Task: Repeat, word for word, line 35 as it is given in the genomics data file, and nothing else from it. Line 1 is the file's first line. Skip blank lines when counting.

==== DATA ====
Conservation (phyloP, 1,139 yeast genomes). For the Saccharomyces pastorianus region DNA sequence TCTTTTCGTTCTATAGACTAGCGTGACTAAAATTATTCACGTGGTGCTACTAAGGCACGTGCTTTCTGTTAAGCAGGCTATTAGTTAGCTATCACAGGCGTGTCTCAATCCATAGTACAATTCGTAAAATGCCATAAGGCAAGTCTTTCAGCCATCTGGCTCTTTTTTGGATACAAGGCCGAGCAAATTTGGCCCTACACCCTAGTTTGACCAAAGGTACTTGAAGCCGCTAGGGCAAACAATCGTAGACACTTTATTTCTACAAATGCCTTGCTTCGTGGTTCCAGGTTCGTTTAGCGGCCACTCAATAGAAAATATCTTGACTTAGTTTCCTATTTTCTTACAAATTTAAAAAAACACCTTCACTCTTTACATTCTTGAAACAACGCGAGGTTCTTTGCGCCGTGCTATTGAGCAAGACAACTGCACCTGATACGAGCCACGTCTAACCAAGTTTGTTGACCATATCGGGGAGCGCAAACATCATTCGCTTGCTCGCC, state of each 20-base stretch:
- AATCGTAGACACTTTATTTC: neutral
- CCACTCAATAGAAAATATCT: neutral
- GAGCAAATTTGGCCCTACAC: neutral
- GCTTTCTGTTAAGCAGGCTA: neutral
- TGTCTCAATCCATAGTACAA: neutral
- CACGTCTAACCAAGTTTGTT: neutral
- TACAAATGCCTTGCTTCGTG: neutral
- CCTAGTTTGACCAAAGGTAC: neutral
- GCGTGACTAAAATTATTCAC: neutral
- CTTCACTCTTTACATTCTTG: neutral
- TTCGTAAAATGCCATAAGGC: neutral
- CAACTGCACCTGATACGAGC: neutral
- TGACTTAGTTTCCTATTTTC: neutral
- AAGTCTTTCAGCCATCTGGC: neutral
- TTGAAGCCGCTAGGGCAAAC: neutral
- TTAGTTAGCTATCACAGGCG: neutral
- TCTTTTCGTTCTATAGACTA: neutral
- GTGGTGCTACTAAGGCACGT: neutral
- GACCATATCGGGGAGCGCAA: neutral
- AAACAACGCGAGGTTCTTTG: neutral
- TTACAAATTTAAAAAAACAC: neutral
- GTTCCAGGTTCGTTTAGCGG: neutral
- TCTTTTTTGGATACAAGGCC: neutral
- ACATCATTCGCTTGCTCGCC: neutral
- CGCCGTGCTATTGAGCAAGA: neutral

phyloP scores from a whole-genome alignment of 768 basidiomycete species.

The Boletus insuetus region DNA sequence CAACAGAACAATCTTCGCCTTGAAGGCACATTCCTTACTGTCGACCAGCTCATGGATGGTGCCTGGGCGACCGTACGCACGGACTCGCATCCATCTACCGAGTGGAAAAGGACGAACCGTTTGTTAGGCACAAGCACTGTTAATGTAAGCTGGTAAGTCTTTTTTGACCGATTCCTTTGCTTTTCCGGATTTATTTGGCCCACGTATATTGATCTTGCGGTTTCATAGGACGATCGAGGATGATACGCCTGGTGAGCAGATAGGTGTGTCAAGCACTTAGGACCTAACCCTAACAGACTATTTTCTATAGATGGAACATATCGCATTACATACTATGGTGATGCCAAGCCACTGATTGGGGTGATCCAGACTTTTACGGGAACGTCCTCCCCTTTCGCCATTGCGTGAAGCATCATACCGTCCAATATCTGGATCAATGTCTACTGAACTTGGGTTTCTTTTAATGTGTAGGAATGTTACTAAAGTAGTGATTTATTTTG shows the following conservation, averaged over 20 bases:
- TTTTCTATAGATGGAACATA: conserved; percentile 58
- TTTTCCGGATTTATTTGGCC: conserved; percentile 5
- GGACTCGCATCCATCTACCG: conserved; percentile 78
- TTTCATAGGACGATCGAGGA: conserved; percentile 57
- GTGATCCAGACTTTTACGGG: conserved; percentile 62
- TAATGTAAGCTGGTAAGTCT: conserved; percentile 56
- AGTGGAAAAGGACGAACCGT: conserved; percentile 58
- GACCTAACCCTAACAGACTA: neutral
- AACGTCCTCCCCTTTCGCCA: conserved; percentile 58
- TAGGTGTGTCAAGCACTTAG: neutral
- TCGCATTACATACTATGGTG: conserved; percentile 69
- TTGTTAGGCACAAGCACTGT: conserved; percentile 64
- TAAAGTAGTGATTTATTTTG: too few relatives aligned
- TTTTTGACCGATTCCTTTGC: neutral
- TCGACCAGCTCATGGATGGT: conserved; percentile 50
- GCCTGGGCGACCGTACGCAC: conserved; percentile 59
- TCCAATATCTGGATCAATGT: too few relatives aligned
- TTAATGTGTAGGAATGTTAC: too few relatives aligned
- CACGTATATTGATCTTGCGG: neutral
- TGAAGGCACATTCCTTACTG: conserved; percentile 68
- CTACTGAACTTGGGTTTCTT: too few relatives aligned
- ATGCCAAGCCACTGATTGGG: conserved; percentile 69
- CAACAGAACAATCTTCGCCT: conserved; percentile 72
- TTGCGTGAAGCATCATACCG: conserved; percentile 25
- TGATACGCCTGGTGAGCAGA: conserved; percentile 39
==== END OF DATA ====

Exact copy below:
- AGTGGAAAAGGACGAACCGT: conserved; percentile 58